Effects of Prescription Drug Abuse

Understanding prescription drug abuse effects

The effects of prescription drug abuse can impact individuals from all walks of life, creating long-term health issues and negatively impacting the lives of those struggling with addiction. 

While prescription drugs can be a life-saving intervention for health issues upon recommendation by a doctor, these drugs are not intended for recreational purposes and can have uncomfortable and even fatal effects, especially when taken in large quantities or combined with other substances like alcohol. 

If you or a loved one are struggling with the effects of prescription drug abuse, it’s important to reach out for help from a medical facility, prescription drug rehab, or addiction counselor as soon as possible.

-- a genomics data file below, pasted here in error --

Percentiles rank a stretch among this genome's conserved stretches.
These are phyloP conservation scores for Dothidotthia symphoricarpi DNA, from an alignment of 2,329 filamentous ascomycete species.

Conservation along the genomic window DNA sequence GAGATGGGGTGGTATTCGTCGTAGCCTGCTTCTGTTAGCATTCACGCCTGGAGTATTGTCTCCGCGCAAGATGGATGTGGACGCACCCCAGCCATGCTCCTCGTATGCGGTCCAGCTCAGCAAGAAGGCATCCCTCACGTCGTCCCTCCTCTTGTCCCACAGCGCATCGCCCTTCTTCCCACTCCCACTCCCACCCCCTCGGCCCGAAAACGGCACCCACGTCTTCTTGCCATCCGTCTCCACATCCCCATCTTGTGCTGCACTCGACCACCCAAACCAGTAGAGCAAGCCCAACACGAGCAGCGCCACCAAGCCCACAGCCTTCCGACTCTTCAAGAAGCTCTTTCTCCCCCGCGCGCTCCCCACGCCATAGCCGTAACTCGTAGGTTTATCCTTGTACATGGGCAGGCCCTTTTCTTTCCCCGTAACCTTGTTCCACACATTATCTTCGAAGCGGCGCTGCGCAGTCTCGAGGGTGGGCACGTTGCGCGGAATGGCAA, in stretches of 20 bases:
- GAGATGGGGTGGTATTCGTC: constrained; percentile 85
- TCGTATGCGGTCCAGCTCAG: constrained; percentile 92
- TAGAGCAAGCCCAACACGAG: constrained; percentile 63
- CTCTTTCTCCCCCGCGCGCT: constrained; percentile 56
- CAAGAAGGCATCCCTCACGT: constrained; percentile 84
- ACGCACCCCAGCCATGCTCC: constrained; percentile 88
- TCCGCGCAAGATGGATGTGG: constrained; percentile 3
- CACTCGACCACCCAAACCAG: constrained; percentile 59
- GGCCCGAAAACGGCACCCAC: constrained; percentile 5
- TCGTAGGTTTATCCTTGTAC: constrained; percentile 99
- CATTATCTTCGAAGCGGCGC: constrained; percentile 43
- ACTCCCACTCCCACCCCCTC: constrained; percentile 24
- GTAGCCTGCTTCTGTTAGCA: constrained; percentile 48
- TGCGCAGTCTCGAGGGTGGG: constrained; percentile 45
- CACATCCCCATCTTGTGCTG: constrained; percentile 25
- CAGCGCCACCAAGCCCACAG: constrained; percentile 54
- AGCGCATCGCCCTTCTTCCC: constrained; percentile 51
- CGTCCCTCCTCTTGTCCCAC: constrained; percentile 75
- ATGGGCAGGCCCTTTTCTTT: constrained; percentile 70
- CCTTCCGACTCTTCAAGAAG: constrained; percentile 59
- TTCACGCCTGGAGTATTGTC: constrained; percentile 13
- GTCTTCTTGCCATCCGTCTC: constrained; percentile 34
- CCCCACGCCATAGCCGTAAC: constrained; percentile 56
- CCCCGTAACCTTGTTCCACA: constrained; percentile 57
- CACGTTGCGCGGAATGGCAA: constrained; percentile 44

Read on to learn more about the short- and long-term effects of prescription drugs. 

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By: Renaissance Recovery

Clinically Reviewed by: Diana Vo, LMFT

Last Updated:


Long-Term Effects of Prescription Drugs

The long term effects of prescription drugs can vary widely from person to person depending on length of use, type of drug used, and existing mental or physical health issues. For example the side effects of Adderall will be much different than the effects of Lexapro.

However, the main long term effects of prescription drug abuse are:

  • Cardiovascular disease

  • Strokes

  • Increased risk of cancer


  • Hepatitis B and C

  • Lung disease

  • Mental health disorders

These effects are preventable if addiction is treated in time. It’s always advisable to reach out for help and get treatment if you’re struggling with addiction.

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The Effects of Prescription Drugs

Generally speaking, prescription drugs are medications that are legitimately prescribed by doctors for reasons such as: to treat pain, to treat anxiety, and to treat a myriad of other serious health problems and issues. Many people assume that since they’re legal when prescribed by a doctor, they must be safer than illegal drugs.